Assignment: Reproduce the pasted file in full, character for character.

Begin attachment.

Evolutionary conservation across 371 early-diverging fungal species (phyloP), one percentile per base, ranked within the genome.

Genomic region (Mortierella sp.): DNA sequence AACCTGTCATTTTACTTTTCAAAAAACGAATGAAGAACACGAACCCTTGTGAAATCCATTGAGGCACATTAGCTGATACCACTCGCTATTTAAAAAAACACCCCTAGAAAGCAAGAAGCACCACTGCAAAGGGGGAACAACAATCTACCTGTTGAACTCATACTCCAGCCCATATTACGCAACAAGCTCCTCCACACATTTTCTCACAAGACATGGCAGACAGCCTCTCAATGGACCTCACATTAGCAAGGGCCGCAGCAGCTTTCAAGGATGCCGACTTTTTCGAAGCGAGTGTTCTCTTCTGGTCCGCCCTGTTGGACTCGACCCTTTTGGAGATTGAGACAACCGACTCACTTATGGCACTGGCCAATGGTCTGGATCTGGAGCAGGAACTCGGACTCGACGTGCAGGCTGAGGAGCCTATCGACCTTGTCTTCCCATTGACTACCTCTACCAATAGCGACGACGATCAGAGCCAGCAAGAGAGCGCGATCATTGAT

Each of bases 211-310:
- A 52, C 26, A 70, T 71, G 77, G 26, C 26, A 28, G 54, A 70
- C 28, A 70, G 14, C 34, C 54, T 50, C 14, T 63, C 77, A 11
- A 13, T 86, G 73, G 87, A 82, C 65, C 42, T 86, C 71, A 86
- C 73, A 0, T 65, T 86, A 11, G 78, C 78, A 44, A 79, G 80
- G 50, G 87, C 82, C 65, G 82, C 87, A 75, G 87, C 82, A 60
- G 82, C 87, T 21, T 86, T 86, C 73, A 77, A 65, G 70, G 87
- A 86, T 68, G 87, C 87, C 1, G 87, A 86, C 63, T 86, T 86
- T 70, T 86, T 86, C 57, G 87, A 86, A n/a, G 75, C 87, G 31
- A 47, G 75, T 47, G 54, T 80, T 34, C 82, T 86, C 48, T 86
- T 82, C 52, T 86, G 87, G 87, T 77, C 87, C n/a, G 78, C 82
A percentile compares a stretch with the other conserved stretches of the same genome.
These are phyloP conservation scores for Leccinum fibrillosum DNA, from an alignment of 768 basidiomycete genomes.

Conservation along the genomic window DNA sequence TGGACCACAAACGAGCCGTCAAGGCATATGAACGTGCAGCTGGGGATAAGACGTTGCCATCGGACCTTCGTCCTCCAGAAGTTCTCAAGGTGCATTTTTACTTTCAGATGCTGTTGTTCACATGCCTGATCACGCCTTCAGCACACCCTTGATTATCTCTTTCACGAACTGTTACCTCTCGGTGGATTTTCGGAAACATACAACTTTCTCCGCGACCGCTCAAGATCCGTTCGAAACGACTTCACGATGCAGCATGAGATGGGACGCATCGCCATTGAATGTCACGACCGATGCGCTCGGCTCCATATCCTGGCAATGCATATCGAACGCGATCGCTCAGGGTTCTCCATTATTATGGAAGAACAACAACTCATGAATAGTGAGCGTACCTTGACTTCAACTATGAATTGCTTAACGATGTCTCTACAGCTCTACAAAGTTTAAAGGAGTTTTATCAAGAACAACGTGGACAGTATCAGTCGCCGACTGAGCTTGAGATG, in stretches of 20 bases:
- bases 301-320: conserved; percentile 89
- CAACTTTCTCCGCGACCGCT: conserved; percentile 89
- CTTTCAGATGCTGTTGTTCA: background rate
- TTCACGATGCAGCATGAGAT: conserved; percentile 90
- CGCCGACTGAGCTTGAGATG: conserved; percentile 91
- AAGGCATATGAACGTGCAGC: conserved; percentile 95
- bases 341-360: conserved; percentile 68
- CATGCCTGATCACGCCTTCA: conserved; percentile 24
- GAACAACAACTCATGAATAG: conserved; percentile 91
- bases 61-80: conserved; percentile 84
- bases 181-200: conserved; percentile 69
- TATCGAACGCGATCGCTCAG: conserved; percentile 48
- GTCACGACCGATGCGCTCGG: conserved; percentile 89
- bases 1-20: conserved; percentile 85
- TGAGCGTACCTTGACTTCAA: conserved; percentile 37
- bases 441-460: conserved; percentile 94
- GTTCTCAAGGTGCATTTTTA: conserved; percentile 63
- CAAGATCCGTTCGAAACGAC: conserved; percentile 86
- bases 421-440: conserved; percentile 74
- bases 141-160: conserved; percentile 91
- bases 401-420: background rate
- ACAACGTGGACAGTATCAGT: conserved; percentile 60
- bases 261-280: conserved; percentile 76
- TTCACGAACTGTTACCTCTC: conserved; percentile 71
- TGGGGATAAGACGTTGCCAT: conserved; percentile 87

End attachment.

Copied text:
Evolutionary conservation across 371 early-diverging fungal species (phyloP), one percentile per base, ranked within the genome.

Genomic region (Mortierella sp.): DNA sequence AACCTGTCATTTTACTTTTCAAAAAACGAATGAAGAACACGAACCCTTGTGAAATCCATTGAGGCACATTAGCTGATACCACTCGCTATTTAAAAAAACACCCCTAGAAAGCAAGAAGCACCACTGCAAAGGGGGAACAACAATCTACCTGTTGAACTCATACTCCAGCCCATATTACGCAACAAGCTCCTCCACACATTTTCTCACAAGACATGGCAGACAGCCTCTCAATGGACCTCACATTAGCAAGGGCCGCAGCAGCTTTCAAGGATGCCGACTTTTTCGAAGCGAGTGTTCTCTTCTGGTCCGCCCTGTTGGACTCGACCCTTTTGGAGATTGAGACAACCGACTCACTTATGGCACTGGCCAATGGTCTGGATCTGGAGCAGGAACTCGGACTCGACGTGCAGGCTGAGGAGCCTATCGACCTTGTCTTCCCATTGACTACCTCTACCAATAGCGACGACGATCAGAGCCAGCAAGAGAGCGCGATCATTGAT

Each of bases 211-310:
- A 52, C 26, A 70, T 71, G 77, G 26, C 26, A 28, G 54, A 70
- C 28, A 70, G 14, C 34, C 54, T 50, C 14, T 63, C 77, A 11
- A 13, T 86, G 73, G 87, A 82, C 65, C 42, T 86, C 71, A 86
- C 73, A 0, T 65, T 86, A 11, G 78, C 78, A 44, A 79, G 80
- G 50, G 87, C 82, C 65, G 82, C 87, A 75, G 87, C 82, A 60
- G 82, C 87, T 21, T 86, T 86, C 73, A 77, A 65, G 70, G 87
- A 86, T 68, G 87, C 87, C 1, G 87, A 86, C 63, T 86, T 86
- T 70, T 86, T 86, C 57, G 87, A 86, A n/a, G 75, C 87, G 31
- A 47, G 75, T 47, G 54, T 80, T 34, C 82, T 86, C 48, T 86
- T 82, C 52, T 86, G 87, G 87, T 77, C 87, C n/a, G 78, C 82
A percentile compares a stretch with the other conserved stretches of the same genome.
These are phyloP conservation scores for Leccinum fibrillosum DNA, from an alignment of 768 basidiomycete genomes.

Conservation along the genomic window DNA sequence TGGACCACAAACGAGCCGTCAAGGCATATGAACGTGCAGCTGGGGATAAGACGTTGCCATCGGACCTTCGTCCTCCAGAAGTTCTCAAGGTGCATTTTTACTTTCAGATGCTGTTGTTCACATGCCTGATCACGCCTTCAGCACACCCTTGATTATCTCTTTCACGAACTGTTACCTCTCGGTGGATTTTCGGAAACATACAACTTTCTCCGCGACCGCTCAAGATCCGTTCGAAACGACTTCACGATGCAGCATGAGATGGGACGCATCGCCATTGAATGTCACGACCGATGCGCTCGGCTCCATATCCTGGCAATGCATATCGAACGCGATCGCTCAGGGTTCTCCATTATTATGGAAGAACAACAACTCATGAATAGTGAGCGTACCTTGACTTCAACTATGAATTGCTTAACGATGTCTCTACAGCTCTACAAAGTTTAAAGGAGTTTTATCAAGAACAACGTGGACAGTATCAGTCGCCGACTGAGCTTGAGATG, in stretches of 20 bases:
- bases 301-320: conserved; percentile 89
- CAACTTTCTCCGCGACCGCT: conserved; percentile 89
- CTTTCAGATGCTGTTGTTCA: background rate
- TTCACGATGCAGCATGAGAT: conserved; percentile 90
- CGCCGACTGAGCTTGAGATG: conserved; percentile 91
- AAGGCATATGAACGTGCAGC: conserved; percentile 95
- bases 341-360: conserved; percentile 68
- CATGCCTGATCACGCCTTCA: conserved; percentile 24
- GAACAACAACTCATGAATAG: conserved; percentile 91
- bases 61-80: conserved; percentile 84
- bases 181-200: conserved; percentile 69
- TATCGAACGCGATCGCTCAG: conserved; percentile 48
- GTCACGACCGATGCGCTCGG: conserved; percentile 89
- bases 1-20: conserved; percentile 85
- TGAGCGTACCTTGACTTCAA: conserved; percentile 37
- bases 441-460: conserved; percentile 94
- GTTCTCAAGGTGCATTTTTA: conserved; percentile 63
- CAAGATCCGTTCGAAACGAC: conserved; percentile 86
- bases 421-440: conserved; percentile 74
- bases 141-160: conserved; percentile 91
- bases 401-420: background rate
- ACAACGTGGACAGTATCAGT: conserved; percentile 60
- bases 261-280: conserved; percentile 76
- TTCACGAACTGTTACCTCTC: conserved; percentile 71
- TGGGGATAAGACGTTGCCAT: conserved; percentile 87